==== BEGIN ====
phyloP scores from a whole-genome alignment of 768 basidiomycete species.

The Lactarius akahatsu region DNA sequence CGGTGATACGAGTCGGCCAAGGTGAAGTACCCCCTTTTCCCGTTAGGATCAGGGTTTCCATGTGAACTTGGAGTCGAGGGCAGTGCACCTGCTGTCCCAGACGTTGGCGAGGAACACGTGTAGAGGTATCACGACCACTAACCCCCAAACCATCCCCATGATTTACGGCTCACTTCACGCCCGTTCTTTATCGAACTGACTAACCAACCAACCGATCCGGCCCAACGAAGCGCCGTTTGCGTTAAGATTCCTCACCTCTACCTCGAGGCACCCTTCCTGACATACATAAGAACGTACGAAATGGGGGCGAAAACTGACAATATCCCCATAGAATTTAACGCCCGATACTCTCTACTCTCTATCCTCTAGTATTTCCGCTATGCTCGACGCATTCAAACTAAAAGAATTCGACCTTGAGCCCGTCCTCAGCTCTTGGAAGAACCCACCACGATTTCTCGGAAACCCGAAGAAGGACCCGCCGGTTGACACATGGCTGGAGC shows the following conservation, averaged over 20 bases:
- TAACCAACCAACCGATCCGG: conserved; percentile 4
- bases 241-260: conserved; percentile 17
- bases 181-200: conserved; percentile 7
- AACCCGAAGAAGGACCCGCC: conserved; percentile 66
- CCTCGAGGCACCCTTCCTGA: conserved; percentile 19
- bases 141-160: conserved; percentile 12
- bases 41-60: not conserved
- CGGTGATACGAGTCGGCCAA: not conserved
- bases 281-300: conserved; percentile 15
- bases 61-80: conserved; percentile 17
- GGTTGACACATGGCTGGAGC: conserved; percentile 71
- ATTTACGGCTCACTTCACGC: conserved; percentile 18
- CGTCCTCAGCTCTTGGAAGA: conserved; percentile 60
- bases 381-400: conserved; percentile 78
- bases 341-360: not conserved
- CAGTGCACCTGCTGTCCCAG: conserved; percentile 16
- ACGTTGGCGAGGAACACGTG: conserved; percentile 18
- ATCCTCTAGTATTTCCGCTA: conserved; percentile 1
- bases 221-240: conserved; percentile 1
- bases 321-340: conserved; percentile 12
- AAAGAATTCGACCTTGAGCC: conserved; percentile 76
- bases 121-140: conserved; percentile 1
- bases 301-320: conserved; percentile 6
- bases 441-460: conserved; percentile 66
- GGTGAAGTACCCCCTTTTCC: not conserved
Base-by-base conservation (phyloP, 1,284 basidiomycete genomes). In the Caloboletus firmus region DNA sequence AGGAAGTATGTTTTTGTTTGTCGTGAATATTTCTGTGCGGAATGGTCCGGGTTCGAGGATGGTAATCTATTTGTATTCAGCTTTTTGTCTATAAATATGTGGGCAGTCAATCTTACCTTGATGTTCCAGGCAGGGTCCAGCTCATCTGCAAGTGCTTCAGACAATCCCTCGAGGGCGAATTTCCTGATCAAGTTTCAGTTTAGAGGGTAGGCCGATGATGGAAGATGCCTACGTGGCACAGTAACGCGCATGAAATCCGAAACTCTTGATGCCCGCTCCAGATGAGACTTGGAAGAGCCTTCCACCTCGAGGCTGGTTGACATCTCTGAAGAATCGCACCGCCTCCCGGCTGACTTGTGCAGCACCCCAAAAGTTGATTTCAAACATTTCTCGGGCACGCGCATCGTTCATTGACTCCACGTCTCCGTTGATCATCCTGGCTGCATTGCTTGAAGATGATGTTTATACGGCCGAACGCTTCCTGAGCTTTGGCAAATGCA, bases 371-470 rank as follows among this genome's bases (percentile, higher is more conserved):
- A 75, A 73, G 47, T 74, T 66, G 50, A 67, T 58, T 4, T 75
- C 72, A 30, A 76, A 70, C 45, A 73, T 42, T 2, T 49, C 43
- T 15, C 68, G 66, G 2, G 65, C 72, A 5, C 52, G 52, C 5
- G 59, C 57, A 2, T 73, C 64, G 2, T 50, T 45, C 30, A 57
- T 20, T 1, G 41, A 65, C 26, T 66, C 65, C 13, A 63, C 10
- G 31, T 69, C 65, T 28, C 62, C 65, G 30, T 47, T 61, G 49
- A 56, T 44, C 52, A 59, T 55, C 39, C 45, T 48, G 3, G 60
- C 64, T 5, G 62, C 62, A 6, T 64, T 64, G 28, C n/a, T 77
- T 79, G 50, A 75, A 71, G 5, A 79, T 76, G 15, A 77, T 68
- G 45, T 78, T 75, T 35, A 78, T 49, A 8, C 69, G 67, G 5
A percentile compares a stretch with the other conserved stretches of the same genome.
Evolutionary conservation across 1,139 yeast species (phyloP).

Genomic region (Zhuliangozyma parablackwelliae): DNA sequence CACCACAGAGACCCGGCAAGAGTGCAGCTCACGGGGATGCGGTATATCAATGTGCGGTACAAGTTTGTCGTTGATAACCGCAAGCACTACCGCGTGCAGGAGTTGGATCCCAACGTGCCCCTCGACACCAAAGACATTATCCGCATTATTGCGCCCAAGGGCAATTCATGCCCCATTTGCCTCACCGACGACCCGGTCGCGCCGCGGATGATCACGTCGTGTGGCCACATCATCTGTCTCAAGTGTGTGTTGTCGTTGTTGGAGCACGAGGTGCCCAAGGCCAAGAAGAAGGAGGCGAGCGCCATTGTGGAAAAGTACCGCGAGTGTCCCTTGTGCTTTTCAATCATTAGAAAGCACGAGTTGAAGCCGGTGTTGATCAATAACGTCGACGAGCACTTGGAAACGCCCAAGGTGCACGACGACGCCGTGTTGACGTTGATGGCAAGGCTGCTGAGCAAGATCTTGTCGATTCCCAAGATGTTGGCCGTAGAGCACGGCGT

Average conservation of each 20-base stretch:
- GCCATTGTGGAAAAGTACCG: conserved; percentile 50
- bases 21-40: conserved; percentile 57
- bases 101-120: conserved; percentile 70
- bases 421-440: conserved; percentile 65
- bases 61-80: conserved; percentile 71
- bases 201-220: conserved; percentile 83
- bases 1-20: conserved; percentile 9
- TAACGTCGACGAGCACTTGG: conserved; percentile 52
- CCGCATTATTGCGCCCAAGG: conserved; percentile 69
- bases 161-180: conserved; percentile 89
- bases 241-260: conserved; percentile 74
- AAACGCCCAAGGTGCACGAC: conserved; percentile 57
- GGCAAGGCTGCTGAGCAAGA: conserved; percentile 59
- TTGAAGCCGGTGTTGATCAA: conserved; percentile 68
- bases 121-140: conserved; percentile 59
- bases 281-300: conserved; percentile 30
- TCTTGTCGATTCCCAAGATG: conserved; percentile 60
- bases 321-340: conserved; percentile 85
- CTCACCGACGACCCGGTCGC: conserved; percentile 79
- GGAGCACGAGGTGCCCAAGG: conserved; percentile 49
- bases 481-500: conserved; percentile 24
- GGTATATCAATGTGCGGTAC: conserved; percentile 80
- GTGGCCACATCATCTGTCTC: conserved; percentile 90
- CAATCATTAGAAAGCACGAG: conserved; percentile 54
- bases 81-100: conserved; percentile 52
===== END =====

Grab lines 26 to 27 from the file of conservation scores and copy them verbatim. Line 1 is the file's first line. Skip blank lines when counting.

- bases 441-460: conserved; percentile 66
- GGTGAAGTACCCCCTTTTCC: not conserved